8. ^ a b Glaser, Kyle (January 26, 2020). "Renowned Coach John Altobelli Killed In Helicopter Crash With Kobe Bryant". Baseball America. Retrieved January 27, 2020.
  9. ^ Duarte, Joseph (January 26, 2020). "UH family mourns copter crash victim John Altobelli". Houston Chronicle. Retrieved January 27, 2020.
  10. ^ "Altobelli adds to OCC legacy". Daily Pilot. February 10, 2017. Retrieved January 26, 2020.
  11. ^ "The Latest: Baseball coach, family also killed in crash". Localsyr.com. Associated Press. January 26, 2020. Retrieved January 27, 2020.
  12. ^ "Altobelli scores big". Coast Report Online. September 4, 2019. Retrieved January 26, 2020.
  13. ^ Reed, Russ (January 26, 2020). "Former Cape League coach, father of Red Sox scout, among victims of deadly helicopter crash". WCVB-TV. Retrieved January 27, 2020.
  14. ^ "2013 Baseball Roster: J.J. Altobelli". University of Oregon Athletics. 2020. Retrieved January 27, 2020.
  15. ^ "J.J. Altobelli". California State University, Fullerton. Retrieved January 27, 2020.
  16. ^ "J.J. Altobelli – Baseball". University of Oregon Athletics. Retrieved January 28, 2020.
  17. ^ "College baseball coach John Altobelli, wife Keri, daughter Alyssa also died in helicopter crash that killed Kobe, Gianna Bryant (report)". masslive. January 26, 2020. Retrieved January 27, 2020.
  18. ^ "J.J. Altobelli College & Minor Leagues Statistics & History". Baseball-Reference.com. Retrieved January 27, 2020.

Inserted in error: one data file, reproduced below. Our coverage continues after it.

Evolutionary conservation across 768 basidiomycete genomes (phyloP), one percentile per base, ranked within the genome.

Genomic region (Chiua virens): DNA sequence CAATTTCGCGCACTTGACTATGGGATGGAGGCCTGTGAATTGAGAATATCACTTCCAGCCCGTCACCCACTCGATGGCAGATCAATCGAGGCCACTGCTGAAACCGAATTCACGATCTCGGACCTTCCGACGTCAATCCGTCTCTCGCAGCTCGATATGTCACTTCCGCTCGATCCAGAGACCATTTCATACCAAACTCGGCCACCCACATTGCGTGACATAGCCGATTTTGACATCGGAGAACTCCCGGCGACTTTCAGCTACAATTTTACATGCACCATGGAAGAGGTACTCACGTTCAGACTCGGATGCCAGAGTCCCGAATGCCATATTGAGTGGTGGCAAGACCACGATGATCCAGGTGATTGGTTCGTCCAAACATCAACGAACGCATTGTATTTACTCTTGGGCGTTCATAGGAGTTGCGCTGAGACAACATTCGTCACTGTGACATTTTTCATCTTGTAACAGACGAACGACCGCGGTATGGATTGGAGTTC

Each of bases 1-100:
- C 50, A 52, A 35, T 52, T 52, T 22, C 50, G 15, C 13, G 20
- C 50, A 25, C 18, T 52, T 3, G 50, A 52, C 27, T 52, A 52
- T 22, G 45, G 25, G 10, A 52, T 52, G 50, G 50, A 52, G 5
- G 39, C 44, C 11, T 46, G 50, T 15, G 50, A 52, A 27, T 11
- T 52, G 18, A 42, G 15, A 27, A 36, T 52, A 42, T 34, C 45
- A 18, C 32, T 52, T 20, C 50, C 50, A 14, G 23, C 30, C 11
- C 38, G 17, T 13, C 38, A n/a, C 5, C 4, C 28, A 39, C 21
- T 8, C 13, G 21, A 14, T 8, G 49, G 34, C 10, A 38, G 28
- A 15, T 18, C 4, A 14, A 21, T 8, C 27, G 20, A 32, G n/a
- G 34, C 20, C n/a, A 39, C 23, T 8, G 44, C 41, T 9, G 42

19. ^ Brown, Larry (January 26, 2020). "John Altobelli, junior college baseball coach, also died in helicopter crash". Larry Brown Sports. Retrieved January 27, 2020.
  20. ^ Watson, Brantley (May 30, 2013). "Five Questions with OCC baseball coach John Altobelli… about his over four decades of experience with the game". Orange County Register. Retrieved January 27, 2020.
  21. ^ "Orange County baseball coach, his daughter and wife were in helicopter crash along with Kobe Bryant". CNN. January 27, 2020. Retrieved January 27, 2020.
  22. ^ "The Latest: Baseball coach, family also killed in crash". Localsyr.com. Associated Press. January 26, 2020. Retrieved January 27, 2020.
  23. ^ a b Bonesteel, Matt (January 27, 2020). "Remembering the nine victims in the Kobe Bryant helicopter crash". The Washington Post. Retrieved January 27, 2020.
  24. ^ Lapin, Tamar (January 26, 2020). "Kobe Bryant was headed to Mamba Sports Academy when he crashed". New York Post. Retrieved January 27, 2020.
  25. ^ Gonzalez, Aiden (January 26, 2020). "Orange Coast College baseball coach John Altobelli among helicopter-crash victims". ESPN.com. Retrieved January 26, 2020.
  26. ^ "Coroner officials confirm IDs of five more people killed in crash of Kobe Bryant's helicopter". Los Angeles Daily News. MediaNews Group. January 29, 2020. Archived from the original on February 1, 2020. Retrieved March 3, 2021.